The long profile shows us how the River Severn loses most of its height in its first 10 miles. As tributaries join, the power of the water swirls debris across the river bed, causing erosion and deepening the valley.
At Llanidloes, the Severn is only 160 metres above sea level, but it’s still got over 200 miles to go to get there.
More tributaries join, and the river is flowing even more powerfully. It is still using its power to erode but it’s not cutting down and deepening it valley very much. Instead the erosion is now mainly sideways.
When a river goes around a curve, the water doesn’t sweep round automatically.
The water will tend to flow in a straight line, which means that if the channel curves, the main flow is heading straight for the bank. In this case straight towards the camera from the left.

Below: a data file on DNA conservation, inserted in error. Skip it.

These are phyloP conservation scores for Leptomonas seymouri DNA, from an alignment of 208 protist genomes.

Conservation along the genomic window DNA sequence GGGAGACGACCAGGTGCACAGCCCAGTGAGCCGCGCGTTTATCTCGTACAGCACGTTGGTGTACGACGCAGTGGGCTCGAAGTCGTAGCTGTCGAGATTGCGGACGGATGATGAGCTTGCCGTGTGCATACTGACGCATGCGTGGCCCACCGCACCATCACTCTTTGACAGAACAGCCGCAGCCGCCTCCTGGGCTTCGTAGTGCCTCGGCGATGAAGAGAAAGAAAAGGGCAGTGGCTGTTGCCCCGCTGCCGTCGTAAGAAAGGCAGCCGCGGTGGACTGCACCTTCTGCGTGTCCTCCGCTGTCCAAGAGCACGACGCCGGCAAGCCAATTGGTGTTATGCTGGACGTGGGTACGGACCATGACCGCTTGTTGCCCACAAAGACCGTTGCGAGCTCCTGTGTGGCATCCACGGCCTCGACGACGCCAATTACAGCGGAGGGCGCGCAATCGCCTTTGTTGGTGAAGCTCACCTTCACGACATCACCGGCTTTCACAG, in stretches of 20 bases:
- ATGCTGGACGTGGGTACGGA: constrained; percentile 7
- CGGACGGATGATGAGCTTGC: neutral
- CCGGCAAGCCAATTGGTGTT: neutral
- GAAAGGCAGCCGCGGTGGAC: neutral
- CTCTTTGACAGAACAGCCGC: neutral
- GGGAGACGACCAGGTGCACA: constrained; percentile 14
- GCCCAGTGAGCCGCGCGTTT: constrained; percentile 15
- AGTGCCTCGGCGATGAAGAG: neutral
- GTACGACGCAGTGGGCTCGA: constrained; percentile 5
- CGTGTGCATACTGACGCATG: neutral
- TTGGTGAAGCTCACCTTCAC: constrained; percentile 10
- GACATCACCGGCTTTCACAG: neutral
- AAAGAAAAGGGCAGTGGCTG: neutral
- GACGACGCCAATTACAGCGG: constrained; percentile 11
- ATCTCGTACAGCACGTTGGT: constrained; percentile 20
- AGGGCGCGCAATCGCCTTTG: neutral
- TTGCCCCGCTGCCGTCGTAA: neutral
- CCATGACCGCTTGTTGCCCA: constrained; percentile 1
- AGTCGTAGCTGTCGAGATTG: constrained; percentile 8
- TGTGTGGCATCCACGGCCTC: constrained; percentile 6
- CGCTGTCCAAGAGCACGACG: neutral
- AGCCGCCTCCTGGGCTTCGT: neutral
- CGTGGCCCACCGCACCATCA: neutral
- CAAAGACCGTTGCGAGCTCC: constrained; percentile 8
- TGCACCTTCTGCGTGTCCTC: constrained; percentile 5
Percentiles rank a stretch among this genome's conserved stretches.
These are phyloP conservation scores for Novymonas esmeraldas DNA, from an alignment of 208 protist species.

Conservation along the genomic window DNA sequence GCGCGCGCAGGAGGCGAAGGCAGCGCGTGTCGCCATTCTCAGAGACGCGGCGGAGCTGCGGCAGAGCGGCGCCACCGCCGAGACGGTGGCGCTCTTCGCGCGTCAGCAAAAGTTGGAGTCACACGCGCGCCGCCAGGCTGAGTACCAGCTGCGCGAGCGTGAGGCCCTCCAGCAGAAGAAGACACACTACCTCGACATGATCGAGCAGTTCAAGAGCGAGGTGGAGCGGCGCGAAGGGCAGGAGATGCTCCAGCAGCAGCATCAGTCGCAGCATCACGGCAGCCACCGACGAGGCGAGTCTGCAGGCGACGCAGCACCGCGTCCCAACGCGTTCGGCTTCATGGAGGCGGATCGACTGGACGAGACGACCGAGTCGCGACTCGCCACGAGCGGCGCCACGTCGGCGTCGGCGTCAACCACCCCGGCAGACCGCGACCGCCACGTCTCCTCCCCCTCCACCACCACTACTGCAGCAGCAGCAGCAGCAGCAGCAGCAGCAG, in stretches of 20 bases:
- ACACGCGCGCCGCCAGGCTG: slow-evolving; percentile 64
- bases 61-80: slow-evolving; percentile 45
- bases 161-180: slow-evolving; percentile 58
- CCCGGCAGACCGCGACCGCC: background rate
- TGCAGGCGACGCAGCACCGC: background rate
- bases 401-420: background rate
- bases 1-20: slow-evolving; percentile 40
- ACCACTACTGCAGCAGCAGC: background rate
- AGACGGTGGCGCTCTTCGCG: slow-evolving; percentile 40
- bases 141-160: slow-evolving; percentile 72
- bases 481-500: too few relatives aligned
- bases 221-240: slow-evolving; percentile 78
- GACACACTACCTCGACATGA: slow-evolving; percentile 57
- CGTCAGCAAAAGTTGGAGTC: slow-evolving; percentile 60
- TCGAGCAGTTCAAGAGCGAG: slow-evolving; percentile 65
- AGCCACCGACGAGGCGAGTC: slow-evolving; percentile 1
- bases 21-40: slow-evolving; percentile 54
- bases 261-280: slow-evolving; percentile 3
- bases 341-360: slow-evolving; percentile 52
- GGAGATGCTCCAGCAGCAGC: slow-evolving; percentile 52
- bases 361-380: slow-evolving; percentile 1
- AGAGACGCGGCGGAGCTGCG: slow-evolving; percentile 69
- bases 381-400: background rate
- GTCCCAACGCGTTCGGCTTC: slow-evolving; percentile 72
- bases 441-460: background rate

Of course, the curve does direct the water round, but the fast flow is on the outside of the bend, right by the bank and it is here that erosion happens. Any debris in the river is likely to collide with the bank, which can break other bits off and the loose material is easily picked up and carried away.
Most damage to the bank will be fairly low down where the water is always in contact. Gradually the bottom of the bank will get eaten away by erosion. The upper part might hold on for a while but there is a gaping hole appearing underneath and eventually the bank collapses.
Suddenly the river has a whole pile of debris to erode away, which it gradually does. Soon you are back once again to a curving channel with a river rushing past the edge of the bank, ready for everything to repeat. Except that everything has moved slightly – there is a bit less riverside than there was before.
So, has the river got wider? Next week we’ll take a look at what is happening on the opposite bank.